I noted that a group of American activists was trying to get groups to sign on to a low-risk tax resistance campaign.
Here’s a new example: the 100-Day Tax Strike. The basic idea behind it is that this April, when people file their income tax returns, they will file an extension, withhold $100 of the taxes they anticipate owing, and pay the rest. Then they will file their returns 100 days later with the $100 they had held back originally.
This is about the very meekest way you can dip your toes into tax resistance, but for people with an exaggerated idea of the fierceness of the IRS, that may be the only sort of resistance they feel capable of. Even so, their FAQ is full of frightening things like “How can I protect my assets if I participate in the 100-Day Tax Strike?” and “Can I be put in jail for withholding $100 for 100 days?”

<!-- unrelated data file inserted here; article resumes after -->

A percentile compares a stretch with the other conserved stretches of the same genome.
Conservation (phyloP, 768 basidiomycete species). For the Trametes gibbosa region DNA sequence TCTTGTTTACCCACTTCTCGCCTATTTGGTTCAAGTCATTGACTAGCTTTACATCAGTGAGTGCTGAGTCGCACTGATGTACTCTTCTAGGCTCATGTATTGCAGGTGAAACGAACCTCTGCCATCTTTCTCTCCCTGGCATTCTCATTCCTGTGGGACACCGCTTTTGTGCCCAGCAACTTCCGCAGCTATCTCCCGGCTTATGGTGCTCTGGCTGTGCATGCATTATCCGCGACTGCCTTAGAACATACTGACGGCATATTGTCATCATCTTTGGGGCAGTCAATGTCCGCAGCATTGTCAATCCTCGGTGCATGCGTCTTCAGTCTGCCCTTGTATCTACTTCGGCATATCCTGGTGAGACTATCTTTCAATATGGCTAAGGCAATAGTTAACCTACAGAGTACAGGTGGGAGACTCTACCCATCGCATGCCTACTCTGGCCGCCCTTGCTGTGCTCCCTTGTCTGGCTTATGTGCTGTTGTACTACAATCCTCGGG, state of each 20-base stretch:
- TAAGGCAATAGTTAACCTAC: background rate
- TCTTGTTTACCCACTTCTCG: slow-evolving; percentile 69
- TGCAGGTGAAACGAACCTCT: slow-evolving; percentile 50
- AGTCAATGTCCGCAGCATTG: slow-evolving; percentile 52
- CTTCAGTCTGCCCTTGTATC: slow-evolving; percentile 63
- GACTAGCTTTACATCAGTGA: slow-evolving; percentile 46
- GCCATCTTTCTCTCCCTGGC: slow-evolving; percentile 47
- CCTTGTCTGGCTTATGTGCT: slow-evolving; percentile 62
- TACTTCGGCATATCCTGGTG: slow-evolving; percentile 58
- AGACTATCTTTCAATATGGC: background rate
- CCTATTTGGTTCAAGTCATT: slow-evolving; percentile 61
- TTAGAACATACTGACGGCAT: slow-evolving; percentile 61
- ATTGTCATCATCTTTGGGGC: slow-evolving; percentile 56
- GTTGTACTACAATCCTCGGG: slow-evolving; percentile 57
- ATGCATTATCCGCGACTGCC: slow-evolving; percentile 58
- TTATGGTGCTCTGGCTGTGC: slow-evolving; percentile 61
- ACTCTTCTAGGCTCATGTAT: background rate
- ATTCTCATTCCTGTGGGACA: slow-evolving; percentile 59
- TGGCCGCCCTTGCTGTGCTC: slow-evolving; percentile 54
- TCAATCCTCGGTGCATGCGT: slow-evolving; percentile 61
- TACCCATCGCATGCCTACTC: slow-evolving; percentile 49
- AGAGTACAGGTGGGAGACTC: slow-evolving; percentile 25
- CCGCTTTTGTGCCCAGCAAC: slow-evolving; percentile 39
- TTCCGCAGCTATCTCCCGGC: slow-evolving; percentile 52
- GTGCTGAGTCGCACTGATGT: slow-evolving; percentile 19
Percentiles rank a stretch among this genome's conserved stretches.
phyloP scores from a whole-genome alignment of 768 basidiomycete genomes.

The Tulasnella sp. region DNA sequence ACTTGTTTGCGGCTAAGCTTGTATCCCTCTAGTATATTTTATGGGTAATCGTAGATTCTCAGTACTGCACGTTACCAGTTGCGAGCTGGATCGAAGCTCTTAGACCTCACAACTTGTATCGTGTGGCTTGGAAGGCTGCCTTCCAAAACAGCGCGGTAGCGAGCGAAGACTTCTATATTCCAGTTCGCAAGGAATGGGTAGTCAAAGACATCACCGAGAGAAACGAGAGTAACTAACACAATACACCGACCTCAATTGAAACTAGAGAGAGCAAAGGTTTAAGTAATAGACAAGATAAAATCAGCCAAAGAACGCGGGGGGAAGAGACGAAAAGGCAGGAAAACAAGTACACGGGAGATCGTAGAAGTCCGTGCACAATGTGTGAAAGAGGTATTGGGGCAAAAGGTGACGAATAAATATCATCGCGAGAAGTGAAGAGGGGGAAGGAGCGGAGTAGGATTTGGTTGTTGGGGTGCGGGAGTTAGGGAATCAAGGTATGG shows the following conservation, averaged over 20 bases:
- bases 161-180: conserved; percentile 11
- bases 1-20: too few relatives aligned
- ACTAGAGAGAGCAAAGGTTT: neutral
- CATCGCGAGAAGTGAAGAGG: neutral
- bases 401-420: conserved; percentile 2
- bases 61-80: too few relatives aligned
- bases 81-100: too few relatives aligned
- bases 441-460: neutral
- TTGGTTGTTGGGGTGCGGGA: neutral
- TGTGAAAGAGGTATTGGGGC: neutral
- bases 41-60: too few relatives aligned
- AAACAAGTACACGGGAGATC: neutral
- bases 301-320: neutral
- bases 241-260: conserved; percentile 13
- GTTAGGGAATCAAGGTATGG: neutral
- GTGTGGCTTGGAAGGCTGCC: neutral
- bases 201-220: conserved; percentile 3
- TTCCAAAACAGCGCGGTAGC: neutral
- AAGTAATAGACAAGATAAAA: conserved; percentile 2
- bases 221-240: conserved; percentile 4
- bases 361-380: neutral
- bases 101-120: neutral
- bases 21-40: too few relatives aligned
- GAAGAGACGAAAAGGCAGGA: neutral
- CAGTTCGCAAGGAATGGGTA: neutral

It’s launching at an unfortunate time, as many people have already filed their returns, and of those who haven’t, many will be expecting refunds and won’t have $100 to resist (the campaign encourages people who are getting refunds to donate $100 to activist groups).
The founders are clearly very enthusiastic about their project, and we can hope they will apply the lessons learned from this year’s effort to a bigger and better campaign to follow.